Dear Literary Ladies,
I just got a taste of sweet success—all my work and efforts seem to be coming to some fruition. I don’t want to boast or brag, but I admit I want to shout my news from the rooftops! I won’t, of course; but how should a writer savor success once it arrives? Read More→
Christina Georgina Rossetti (December 5, 1830 – December 29, 1894), one of the most enduring of Victorian poets, was born in London, the youngest of four artistic and literary siblings. Best known for her long poem Goblin Market, her love poem Remember, and the lyrics to the popular Christmas carol In the Bleak Midwinter, Algernon Charles Swinburne and Lord Tennyson praised her work and she was hailed as the natural successor to Elizabeth Barrett Browning. Christina’s poetry and prose reflected her pensive, passionate, devotional, and, at times, playful personality. She used lyricism and symbolism to contemplate themes like earthly and divine love, nature, death, gender and sexuality, and drew inspiration from the Bible, folk stories and the lives of the saints.
Christina’s father, Gabriele Rossetti, escaped post-Napoleonic Italy to find political asylum and a career as a Dante scholar in England. Her intensely religious mother, Frances Polidori, was English born, the daughter of an Italian expatriate. Christina, her sister and two brothers—the most famous being the Pre-Raphaelite artist and poet Dante Gabriel Rossetti—grew up in a happy, loving home in London’s Fitzroy square, a gathering place for the city’s Italian refugees, among them scholars, painters, poets, and revolutionaries. The Rossetti children were exposed to discussions of politics, literature, and art, and were all avid readers and writers, educated at home by their mother. Read More→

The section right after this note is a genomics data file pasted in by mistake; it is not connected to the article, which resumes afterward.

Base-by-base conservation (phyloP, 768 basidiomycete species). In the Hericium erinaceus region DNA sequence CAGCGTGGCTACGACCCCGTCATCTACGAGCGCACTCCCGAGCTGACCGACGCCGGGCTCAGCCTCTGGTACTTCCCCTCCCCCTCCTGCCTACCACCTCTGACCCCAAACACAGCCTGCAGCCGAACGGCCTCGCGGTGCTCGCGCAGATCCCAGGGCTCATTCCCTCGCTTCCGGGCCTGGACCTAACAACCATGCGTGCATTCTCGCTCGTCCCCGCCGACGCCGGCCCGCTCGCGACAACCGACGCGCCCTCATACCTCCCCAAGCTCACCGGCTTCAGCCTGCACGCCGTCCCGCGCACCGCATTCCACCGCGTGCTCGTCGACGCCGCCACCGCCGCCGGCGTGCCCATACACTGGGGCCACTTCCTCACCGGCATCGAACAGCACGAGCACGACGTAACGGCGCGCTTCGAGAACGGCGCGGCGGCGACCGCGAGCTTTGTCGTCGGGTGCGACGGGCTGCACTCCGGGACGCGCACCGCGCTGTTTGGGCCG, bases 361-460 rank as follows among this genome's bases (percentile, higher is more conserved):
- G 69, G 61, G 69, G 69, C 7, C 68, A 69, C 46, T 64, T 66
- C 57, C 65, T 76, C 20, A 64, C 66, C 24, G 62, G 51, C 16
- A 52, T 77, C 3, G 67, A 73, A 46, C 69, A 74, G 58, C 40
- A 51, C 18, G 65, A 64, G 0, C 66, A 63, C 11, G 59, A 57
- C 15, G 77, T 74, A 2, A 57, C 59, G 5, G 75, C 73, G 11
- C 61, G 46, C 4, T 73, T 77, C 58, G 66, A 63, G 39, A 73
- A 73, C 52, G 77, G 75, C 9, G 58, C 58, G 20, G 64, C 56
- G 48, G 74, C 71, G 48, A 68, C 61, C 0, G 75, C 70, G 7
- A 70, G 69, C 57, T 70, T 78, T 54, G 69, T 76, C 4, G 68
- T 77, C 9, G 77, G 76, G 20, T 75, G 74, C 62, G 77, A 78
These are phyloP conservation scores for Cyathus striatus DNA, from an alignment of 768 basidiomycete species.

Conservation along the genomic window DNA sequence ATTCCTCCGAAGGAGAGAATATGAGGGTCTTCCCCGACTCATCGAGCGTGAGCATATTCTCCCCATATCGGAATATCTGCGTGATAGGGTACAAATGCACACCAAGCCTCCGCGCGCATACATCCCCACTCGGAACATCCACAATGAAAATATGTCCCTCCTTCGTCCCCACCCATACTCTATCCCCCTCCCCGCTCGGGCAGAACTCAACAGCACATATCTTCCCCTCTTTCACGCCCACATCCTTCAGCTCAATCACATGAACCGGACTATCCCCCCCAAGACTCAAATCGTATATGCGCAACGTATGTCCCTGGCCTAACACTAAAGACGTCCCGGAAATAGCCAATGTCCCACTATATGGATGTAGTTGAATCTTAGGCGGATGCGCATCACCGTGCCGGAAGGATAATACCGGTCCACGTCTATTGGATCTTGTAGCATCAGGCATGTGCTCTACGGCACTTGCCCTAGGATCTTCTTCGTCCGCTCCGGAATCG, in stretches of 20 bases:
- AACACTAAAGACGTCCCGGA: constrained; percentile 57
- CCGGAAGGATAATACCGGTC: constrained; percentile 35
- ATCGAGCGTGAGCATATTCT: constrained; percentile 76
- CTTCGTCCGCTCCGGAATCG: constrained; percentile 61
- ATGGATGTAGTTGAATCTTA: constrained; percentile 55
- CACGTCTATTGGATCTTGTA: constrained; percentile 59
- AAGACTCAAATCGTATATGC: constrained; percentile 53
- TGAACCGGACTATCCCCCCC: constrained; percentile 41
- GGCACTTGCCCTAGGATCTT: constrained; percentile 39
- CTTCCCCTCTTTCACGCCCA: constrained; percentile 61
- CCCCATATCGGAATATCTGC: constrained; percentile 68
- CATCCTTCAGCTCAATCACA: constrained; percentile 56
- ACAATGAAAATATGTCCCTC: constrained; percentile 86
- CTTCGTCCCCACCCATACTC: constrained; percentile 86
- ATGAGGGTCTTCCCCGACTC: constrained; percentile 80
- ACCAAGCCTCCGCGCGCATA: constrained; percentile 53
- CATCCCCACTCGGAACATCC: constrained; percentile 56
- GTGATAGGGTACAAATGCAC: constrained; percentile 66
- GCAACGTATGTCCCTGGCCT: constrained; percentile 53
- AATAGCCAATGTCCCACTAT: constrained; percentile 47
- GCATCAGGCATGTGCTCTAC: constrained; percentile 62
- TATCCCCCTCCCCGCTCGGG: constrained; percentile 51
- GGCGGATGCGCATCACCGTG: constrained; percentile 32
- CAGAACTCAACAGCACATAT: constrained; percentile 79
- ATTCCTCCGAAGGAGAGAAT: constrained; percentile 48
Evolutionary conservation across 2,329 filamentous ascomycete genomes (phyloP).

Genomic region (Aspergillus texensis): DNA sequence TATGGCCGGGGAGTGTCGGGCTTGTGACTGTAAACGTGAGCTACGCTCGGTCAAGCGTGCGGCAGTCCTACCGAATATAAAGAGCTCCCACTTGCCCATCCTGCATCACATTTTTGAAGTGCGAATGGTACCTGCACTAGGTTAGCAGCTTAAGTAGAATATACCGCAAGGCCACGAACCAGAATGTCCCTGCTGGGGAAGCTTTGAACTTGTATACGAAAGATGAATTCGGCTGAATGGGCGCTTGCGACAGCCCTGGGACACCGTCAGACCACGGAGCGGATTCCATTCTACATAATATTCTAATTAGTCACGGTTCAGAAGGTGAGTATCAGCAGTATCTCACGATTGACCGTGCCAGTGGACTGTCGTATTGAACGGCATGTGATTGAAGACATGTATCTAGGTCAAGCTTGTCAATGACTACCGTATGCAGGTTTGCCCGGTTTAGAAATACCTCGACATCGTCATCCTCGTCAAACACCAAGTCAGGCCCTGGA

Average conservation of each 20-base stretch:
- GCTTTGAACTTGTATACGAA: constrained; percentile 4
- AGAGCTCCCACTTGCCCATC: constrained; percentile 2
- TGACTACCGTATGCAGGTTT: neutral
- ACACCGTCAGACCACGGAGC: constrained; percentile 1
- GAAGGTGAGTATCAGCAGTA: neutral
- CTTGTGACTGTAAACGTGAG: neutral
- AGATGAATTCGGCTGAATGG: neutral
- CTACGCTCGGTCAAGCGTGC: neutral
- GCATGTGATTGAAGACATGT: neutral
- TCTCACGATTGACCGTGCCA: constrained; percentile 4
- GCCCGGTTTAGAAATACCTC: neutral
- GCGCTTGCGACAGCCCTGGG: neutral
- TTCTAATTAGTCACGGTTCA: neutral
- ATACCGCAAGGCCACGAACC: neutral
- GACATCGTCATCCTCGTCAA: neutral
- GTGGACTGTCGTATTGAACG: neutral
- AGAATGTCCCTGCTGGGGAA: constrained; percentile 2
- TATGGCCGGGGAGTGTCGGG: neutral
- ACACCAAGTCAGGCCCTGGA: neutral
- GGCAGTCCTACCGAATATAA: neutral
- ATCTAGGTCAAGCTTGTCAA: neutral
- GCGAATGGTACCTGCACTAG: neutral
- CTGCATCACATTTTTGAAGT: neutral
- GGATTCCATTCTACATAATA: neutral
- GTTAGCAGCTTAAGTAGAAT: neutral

Reprinted by permission from The Writing Desk; contributed by Tony Riches: Daphne du Maurier was born in London in May 1907 and was still writing at her death in 1989. Educated by private tutors in Paris, she published her first short stories at the age of twenty-one. Her publisher encouraged her to write a novel, which became The Loving Spirit in 1931. She was made a fellow of the Royal Society of Literature in 1952 and became a Dame of the British Empire in 1969. In 1977 she won the Mystery Writers of America Grand Master Award. As well as Jamaica Inn, Hitchcock directed film versions of The Birds and Rebecca. Film versions were also made of many of her other books, including Frenchman’s Creek, Hungry Hill, and My Cousin Rachel, which starred Richard Burton and Olivia de Havilland. Read More→
From the 1940 edition, Houghton Mifflin Co., Boston: Carson McCullers was only twenty-two when she wrote The Heart is a Lonely Hunter, but her literary style was worthy of her insights into the human spirit. The novel was acclaimed as the work of a prodigy by critics and writers.
The Heart is a Lonely Hunter is concerned primarily with the struggle of human beings to build bridges of communication between their separate islands of loneliness. The motif of the book is the effort of all the main characters to extort from Singer, a deaf mute, some answer to their confused desires. Around Singer, a man of mystical understanding, the other characters move in an intricate dance of hope and despair: Mick, and adolescent ardently longing to express herself in music; Jake Blount, a wild blundering reformer; Dr. Copeland, the African-American patriarch. Their appeal to Singer is the appeal of all humanity to a mute, cryptic universe. Read More→